Boston Google Transit agreement is more balanced
In our ongoing effort to analyze why WMATA still is not part of Google Transit, we've obtained a number of other cities' Google agreements through FOIA requests. The latest to come through is Boston's MBTA (PDF).
MBTA trip planned using Google Transit.
Compared to the standard Google agreement, Boston's appears more balanced. Like the others, the agreement does not contemplate a fee for either providing the data, as Metro has desired, or for providing the service.
The agreement is much simpler to read, cutting out a lot of legal boilerplate to get to the essence of the agreement: MBTA will provide the data, and Google has permission to use it.
An imprortant improvement in the agreement is the option for either Google or the transit agency to end the agreement at the end of each year by providing notice. The standard Google agreement only allows Google to leave by providing notice. As part of their negotiations, Metro should request the same.
The most interesting part of the Boston agreement is a requirement that Google indemnify and defend MBTA against suit or actions, but it's only in the limited context of Google breaching it's warranties. As far as I could tell, the only thing Google was willing to warrant was that they were legally able to enter the agreement, so that indemnification is of limited use, and I don't believe Metro should seek or require such a change. It is fair for Google to provide this indemnification, but it shouldn't be a show-stopper because it's of limited value.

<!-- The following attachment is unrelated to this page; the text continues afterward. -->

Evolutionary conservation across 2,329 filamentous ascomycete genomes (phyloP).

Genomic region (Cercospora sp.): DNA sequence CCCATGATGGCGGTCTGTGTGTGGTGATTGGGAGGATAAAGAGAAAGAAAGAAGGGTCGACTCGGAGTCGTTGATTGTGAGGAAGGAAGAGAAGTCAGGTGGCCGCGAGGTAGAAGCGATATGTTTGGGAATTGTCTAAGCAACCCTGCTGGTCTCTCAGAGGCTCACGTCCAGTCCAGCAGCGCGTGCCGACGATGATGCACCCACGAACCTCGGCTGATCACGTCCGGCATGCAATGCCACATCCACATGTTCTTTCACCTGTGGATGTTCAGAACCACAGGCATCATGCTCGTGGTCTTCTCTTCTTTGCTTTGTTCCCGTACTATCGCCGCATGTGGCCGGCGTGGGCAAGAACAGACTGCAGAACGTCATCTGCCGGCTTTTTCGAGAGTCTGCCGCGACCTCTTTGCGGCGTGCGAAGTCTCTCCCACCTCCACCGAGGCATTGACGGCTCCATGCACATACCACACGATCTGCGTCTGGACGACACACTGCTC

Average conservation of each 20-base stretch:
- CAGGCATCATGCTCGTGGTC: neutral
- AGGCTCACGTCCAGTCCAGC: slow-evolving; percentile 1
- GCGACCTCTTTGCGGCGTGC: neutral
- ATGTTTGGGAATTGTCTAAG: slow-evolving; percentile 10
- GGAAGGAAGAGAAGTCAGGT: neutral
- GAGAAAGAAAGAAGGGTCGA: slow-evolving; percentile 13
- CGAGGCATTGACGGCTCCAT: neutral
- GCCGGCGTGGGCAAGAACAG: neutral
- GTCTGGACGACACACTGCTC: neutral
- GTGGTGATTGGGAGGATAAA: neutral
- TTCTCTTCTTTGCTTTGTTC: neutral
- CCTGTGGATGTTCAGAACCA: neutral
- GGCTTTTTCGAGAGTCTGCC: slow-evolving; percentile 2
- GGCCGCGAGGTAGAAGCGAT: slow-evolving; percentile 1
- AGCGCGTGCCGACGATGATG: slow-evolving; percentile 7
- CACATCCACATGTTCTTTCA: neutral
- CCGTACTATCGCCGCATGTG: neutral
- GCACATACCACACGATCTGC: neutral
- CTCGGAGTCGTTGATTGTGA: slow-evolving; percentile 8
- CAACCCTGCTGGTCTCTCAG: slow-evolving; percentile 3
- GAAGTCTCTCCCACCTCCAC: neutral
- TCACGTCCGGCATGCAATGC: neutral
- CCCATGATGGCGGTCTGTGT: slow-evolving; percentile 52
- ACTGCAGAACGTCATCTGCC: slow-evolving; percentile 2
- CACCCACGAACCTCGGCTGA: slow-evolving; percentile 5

The MBTA did also agree to indemnify Google against any claims arising from breaching their warranties and also from "Google's or any Distribution Party's authorized use" of the Google Transit data. This is part of Google's standard agreement, and many agencies accepted that, though Chicago and New York negotiated it away. On the other hand, Chicago and New York's agreements don't include the right to terminate within one year or any indemnification against misrepresentations by Google either.
I am still waiting for San Francisco MTA's agreement, though I have heard nothing in months. You can see the other Google Transit agreements and my analysis for Chicago CTA, New York MTA, and the generic Google agreement.
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